In one fell swoop, ANZ Bank (ASX: ANZ) has revealed how Australia’s mortgage market is increasingly being priced by safety.
If you are a low risk customer on a solid income with a substantial deposit somewhere north of 20 per cent then you would have been delighted with the news that ANZ had reduced its variable interest rate for new loans down to 3.65 per cent, down 0.34 percentage points from its previous offering.
Interest only borrowers facing tough times
One group who would not be delighted with the news would be the very large number of people who have interest-only housing loans that expire over the next couple of years.
For the vast majority of them with large loans and low deposits, they will be having a very different conversation when it comes to refinance their loan – predominantly on to a principal and interest loan with substantially higher repayments.
Rolling over to another interest-only loan will probably not be an option and if it is the interest rate will be eye-watering.
Already interest-only loan interest rates have been rising as owner occupied principal and interest variable loans have been falling or staying steady, increasing the disparity.
Adding to the pain is falling property prices, which in Melbourne and Sydney in particular will have the perverse effect of increasing the loan to value ratios at the worst possible time when borrowers come to refinance.
Selling out is not a very attractive option either, with confirmation that the Melbourne market is now falling even faster than Sydney.
Safe borrowers get honey, existing borrowers get birch
Interestingly, the ANZ Bank mortgage rate cut comes at the same time as a brace of smaller banks including the Bank of Queensland, Suncorp, Bendigo and Adelaide and ME are raising home loan rates as they respond to higher funding costs.
Of course, these increases apply to the existing loan book and hit borrowers who are already “on the hook’’ with a mortgage.
While the ANZ low rate is aimed squarely at new “safe” customers with considerable deposits and means – just the sort of customers the Royal Commission and APRA has suggested they lend to.
So what we could see in the near future is the bizarre scenario of the big four banks using lower interest rates as a lure to catch the “safe” borrowers at the same time as the banking system in general puts the squeeze on existing borrowers and particularly those coming off the rash of interest only lending from 2014 onwards that matures all the way through to 2022.
Delinquency rates higher for those moving off interest only loans
Already there are some early indications that those making the switch from interest-only loans to principal and interest are struggling to keep up with the extra repayments which are around 30 per cent higher.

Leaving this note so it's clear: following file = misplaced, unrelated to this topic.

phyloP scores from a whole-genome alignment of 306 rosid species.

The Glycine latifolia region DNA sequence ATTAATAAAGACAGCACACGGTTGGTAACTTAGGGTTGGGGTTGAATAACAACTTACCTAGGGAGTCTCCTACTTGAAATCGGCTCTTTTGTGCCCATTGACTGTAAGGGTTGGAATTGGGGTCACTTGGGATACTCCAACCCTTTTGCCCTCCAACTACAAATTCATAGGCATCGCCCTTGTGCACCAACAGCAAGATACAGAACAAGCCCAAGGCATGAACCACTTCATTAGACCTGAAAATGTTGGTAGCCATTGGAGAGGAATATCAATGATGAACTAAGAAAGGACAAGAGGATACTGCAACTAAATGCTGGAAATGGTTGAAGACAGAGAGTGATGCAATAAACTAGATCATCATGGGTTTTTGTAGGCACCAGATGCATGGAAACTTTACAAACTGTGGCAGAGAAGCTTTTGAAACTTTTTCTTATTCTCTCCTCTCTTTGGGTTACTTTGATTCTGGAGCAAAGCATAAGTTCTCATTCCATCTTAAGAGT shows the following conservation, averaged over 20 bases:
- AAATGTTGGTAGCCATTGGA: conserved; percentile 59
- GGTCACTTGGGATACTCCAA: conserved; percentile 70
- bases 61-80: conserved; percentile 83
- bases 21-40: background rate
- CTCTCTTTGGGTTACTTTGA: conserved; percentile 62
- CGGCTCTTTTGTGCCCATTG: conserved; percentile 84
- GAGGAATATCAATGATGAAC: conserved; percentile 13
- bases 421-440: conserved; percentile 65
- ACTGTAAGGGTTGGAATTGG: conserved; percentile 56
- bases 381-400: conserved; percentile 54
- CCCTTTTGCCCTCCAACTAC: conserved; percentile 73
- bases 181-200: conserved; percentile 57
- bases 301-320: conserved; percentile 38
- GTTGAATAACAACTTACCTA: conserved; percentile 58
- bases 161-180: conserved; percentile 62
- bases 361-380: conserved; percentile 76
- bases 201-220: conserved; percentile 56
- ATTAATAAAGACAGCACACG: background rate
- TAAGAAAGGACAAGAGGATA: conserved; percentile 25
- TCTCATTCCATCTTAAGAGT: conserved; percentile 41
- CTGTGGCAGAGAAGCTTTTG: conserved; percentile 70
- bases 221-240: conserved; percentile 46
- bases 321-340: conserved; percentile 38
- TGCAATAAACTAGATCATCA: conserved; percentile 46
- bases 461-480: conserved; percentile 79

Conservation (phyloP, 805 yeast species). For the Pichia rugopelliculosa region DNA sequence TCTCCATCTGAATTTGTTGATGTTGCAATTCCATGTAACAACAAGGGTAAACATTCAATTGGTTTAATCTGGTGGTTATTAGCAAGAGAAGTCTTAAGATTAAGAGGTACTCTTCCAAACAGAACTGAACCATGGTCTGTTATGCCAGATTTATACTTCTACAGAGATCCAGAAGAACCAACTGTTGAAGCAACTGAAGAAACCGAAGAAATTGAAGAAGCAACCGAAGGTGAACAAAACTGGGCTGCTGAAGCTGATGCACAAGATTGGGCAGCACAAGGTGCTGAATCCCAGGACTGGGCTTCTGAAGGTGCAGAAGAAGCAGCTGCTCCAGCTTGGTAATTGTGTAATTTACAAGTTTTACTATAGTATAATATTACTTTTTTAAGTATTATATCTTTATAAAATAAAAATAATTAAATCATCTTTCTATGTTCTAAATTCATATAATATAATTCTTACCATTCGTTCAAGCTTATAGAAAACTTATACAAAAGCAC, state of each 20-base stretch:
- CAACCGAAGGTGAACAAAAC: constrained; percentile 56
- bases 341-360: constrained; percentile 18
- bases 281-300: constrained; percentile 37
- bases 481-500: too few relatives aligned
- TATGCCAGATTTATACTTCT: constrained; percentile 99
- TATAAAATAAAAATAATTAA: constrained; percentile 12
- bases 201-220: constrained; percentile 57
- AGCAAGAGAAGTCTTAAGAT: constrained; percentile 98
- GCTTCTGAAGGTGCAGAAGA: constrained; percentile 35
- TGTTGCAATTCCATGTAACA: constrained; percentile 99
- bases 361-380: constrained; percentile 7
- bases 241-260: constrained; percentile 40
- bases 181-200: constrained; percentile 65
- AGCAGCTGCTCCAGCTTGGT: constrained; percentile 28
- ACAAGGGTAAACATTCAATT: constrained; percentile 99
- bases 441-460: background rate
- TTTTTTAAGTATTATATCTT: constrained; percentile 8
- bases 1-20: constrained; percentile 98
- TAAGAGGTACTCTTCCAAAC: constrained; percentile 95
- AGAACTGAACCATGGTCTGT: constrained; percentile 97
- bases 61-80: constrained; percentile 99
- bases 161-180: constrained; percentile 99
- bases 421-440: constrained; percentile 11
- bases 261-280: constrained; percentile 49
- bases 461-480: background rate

Moody’s Investor Services said the 90 days past-due delinquency rate for securitised mortgages that have converted to principal and interest from interest-only was at 0.94 per cent in November 2017, double that of interest-only loans that have not yet converted and around 0.24 percentage points higher than the overall delinquency rate for securitised mortgages.
Moody’s expects the number of bad loans in this category to increase over time, particularly if house prices continue to fall as they have been over the past year.
RBA sits steady, while home loan rates vary widely
All of this interest rate turmoil on home loan rates comes as the Reserve Bank of Australia sits on its record low official cash rate of 1.5 per cent which has been in place since August, 2016 – a rate that is unlikely to change at the August meeting to be on Tuesday.
According to RateCity research, during those two years without a move from the Reserve Bank, owner-occupiers not on interest-only loans have seen an average fall of 14 basis points to their mortgage rates to 4.5 per cent, while investors paying interest-only loans have seen their rates rise by 35 basis points to 5.05 per cent.
With APRA trying to stabilise the banks loan books by capping investor growth and interest only lending, banks have been rewarding borrowers living in their homes and paying down their debt with cheaper home loans.
At the same time investors and even owner-occupier customers buying their own home using interest-only loans have been putting up with sizeable hikes.
All of which shows that the apartheid system in loans is getting much worse and is likely to continue to get worse as the banks lure safe, new customers with honey and apply the birch to those who don’t meet their newly found stricter loan standards.